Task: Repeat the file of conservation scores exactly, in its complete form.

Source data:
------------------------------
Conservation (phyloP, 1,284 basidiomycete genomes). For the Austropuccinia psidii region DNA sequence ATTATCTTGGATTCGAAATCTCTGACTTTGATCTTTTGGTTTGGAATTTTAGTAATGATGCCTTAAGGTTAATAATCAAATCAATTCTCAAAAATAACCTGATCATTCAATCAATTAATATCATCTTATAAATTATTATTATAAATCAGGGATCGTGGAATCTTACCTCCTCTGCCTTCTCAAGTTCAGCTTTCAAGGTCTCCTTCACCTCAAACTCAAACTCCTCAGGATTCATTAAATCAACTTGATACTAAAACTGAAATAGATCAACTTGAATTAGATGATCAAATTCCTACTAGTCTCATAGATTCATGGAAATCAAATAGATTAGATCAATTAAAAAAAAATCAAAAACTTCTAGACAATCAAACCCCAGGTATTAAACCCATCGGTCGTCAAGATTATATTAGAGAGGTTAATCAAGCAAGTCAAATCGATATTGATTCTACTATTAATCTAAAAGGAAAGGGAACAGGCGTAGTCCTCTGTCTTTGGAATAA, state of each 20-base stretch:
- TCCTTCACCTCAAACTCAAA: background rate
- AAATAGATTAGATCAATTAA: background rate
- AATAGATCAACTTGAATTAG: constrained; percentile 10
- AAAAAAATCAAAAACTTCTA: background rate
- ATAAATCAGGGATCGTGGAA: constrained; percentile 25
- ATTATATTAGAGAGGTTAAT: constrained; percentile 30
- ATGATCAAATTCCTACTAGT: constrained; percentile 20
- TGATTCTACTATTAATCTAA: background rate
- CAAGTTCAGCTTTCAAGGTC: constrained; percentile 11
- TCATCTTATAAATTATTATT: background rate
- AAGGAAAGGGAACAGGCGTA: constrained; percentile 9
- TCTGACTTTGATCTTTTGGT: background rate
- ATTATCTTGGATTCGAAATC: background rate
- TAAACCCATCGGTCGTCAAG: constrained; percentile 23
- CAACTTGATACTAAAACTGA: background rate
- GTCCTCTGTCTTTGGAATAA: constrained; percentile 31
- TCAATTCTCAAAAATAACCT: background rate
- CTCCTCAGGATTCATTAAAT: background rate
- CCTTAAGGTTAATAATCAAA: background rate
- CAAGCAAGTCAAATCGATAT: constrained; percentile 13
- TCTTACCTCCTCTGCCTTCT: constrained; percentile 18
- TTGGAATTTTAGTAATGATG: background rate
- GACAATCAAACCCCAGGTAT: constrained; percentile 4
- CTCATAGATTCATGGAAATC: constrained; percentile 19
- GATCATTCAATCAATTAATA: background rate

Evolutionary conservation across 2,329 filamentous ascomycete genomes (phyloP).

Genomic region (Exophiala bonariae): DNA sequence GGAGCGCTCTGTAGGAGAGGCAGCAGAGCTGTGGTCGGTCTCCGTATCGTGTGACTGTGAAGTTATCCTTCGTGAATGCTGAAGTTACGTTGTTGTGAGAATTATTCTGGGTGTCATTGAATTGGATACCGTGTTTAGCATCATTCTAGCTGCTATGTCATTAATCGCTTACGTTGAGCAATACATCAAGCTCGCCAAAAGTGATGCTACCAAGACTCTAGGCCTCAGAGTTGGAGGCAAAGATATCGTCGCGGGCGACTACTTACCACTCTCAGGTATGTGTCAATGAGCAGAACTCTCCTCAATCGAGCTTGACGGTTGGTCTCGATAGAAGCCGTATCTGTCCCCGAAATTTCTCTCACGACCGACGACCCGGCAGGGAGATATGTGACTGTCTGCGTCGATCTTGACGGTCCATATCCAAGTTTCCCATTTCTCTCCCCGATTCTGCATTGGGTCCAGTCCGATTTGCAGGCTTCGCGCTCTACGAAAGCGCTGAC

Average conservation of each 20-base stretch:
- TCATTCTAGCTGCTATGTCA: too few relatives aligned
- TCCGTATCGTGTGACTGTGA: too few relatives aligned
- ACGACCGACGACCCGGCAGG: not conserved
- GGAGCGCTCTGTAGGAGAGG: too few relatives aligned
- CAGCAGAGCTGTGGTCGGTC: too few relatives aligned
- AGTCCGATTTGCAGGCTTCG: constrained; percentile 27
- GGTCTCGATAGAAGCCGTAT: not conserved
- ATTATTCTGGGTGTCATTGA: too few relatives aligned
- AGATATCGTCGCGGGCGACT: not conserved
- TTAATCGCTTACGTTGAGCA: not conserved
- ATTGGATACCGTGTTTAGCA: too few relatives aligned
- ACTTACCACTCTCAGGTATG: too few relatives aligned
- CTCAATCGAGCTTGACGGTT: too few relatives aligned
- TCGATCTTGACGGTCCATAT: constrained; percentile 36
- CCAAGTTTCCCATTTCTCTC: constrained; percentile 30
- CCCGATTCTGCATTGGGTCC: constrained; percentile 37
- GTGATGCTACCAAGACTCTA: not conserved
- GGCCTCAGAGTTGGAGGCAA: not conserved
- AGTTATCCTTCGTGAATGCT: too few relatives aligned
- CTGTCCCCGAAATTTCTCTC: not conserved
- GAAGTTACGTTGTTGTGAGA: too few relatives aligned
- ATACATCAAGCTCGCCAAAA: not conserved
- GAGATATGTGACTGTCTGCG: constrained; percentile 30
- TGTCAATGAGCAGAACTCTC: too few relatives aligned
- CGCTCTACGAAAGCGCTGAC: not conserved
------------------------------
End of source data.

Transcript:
Conservation (phyloP, 1,284 basidiomycete genomes). For the Austropuccinia psidii region DNA sequence ATTATCTTGGATTCGAAATCTCTGACTTTGATCTTTTGGTTTGGAATTTTAGTAATGATGCCTTAAGGTTAATAATCAAATCAATTCTCAAAAATAACCTGATCATTCAATCAATTAATATCATCTTATAAATTATTATTATAAATCAGGGATCGTGGAATCTTACCTCCTCTGCCTTCTCAAGTTCAGCTTTCAAGGTCTCCTTCACCTCAAACTCAAACTCCTCAGGATTCATTAAATCAACTTGATACTAAAACTGAAATAGATCAACTTGAATTAGATGATCAAATTCCTACTAGTCTCATAGATTCATGGAAATCAAATAGATTAGATCAATTAAAAAAAAATCAAAAACTTCTAGACAATCAAACCCCAGGTATTAAACCCATCGGTCGTCAAGATTATATTAGAGAGGTTAATCAAGCAAGTCAAATCGATATTGATTCTACTATTAATCTAAAAGGAAAGGGAACAGGCGTAGTCCTCTGTCTTTGGAATAA, state of each 20-base stretch:
- TCCTTCACCTCAAACTCAAA: background rate
- AAATAGATTAGATCAATTAA: background rate
- AATAGATCAACTTGAATTAG: constrained; percentile 10
- AAAAAAATCAAAAACTTCTA: background rate
- ATAAATCAGGGATCGTGGAA: constrained; percentile 25
- ATTATATTAGAGAGGTTAAT: constrained; percentile 30
- ATGATCAAATTCCTACTAGT: constrained; percentile 20
- TGATTCTACTATTAATCTAA: background rate
- CAAGTTCAGCTTTCAAGGTC: constrained; percentile 11
- TCATCTTATAAATTATTATT: background rate
- AAGGAAAGGGAACAGGCGTA: constrained; percentile 9
- TCTGACTTTGATCTTTTGGT: background rate
- ATTATCTTGGATTCGAAATC: background rate
- TAAACCCATCGGTCGTCAAG: constrained; percentile 23
- CAACTTGATACTAAAACTGA: background rate
- GTCCTCTGTCTTTGGAATAA: constrained; percentile 31
- TCAATTCTCAAAAATAACCT: background rate
- CTCCTCAGGATTCATTAAAT: background rate
- CCTTAAGGTTAATAATCAAA: background rate
- CAAGCAAGTCAAATCGATAT: constrained; percentile 13
- TCTTACCTCCTCTGCCTTCT: constrained; percentile 18
- TTGGAATTTTAGTAATGATG: background rate
- GACAATCAAACCCCAGGTAT: constrained; percentile 4
- CTCATAGATTCATGGAAATC: constrained; percentile 19
- GATCATTCAATCAATTAATA: background rate

Evolutionary conservation across 2,329 filamentous ascomycete genomes (phyloP).

Genomic region (Exophiala bonariae): DNA sequence GGAGCGCTCTGTAGGAGAGGCAGCAGAGCTGTGGTCGGTCTCCGTATCGTGTGACTGTGAAGTTATCCTTCGTGAATGCTGAAGTTACGTTGTTGTGAGAATTATTCTGGGTGTCATTGAATTGGATACCGTGTTTAGCATCATTCTAGCTGCTATGTCATTAATCGCTTACGTTGAGCAATACATCAAGCTCGCCAAAAGTGATGCTACCAAGACTCTAGGCCTCAGAGTTGGAGGCAAAGATATCGTCGCGGGCGACTACTTACCACTCTCAGGTATGTGTCAATGAGCAGAACTCTCCTCAATCGAGCTTGACGGTTGGTCTCGATAGAAGCCGTATCTGTCCCCGAAATTTCTCTCACGACCGACGACCCGGCAGGGAGATATGTGACTGTCTGCGTCGATCTTGACGGTCCATATCCAAGTTTCCCATTTCTCTCCCCGATTCTGCATTGGGTCCAGTCCGATTTGCAGGCTTCGCGCTCTACGAAAGCGCTGAC

Average conservation of each 20-base stretch:
- TCATTCTAGCTGCTATGTCA: too few relatives aligned
- TCCGTATCGTGTGACTGTGA: too few relatives aligned
- ACGACCGACGACCCGGCAGG: not conserved
- GGAGCGCTCTGTAGGAGAGG: too few relatives aligned
- CAGCAGAGCTGTGGTCGGTC: too few relatives aligned
- AGTCCGATTTGCAGGCTTCG: constrained; percentile 27
- GGTCTCGATAGAAGCCGTAT: not conserved
- ATTATTCTGGGTGTCATTGA: too few relatives aligned
- AGATATCGTCGCGGGCGACT: not conserved
- TTAATCGCTTACGTTGAGCA: not conserved
- ATTGGATACCGTGTTTAGCA: too few relatives aligned
- ACTTACCACTCTCAGGTATG: too few relatives aligned
- CTCAATCGAGCTTGACGGTT: too few relatives aligned
- TCGATCTTGACGGTCCATAT: constrained; percentile 36
- CCAAGTTTCCCATTTCTCTC: constrained; percentile 30
- CCCGATTCTGCATTGGGTCC: constrained; percentile 37
- GTGATGCTACCAAGACTCTA: not conserved
- GGCCTCAGAGTTGGAGGCAA: not conserved
- AGTTATCCTTCGTGAATGCT: too few relatives aligned
- CTGTCCCCGAAATTTCTCTC: not conserved
- GAAGTTACGTTGTTGTGAGA: too few relatives aligned
- ATACATCAAGCTCGCCAAAA: not conserved
- GAGATATGTGACTGTCTGCG: constrained; percentile 30
- TGTCAATGAGCAGAACTCTC: too few relatives aligned
- CGCTCTACGAAAGCGCTGAC: not conserved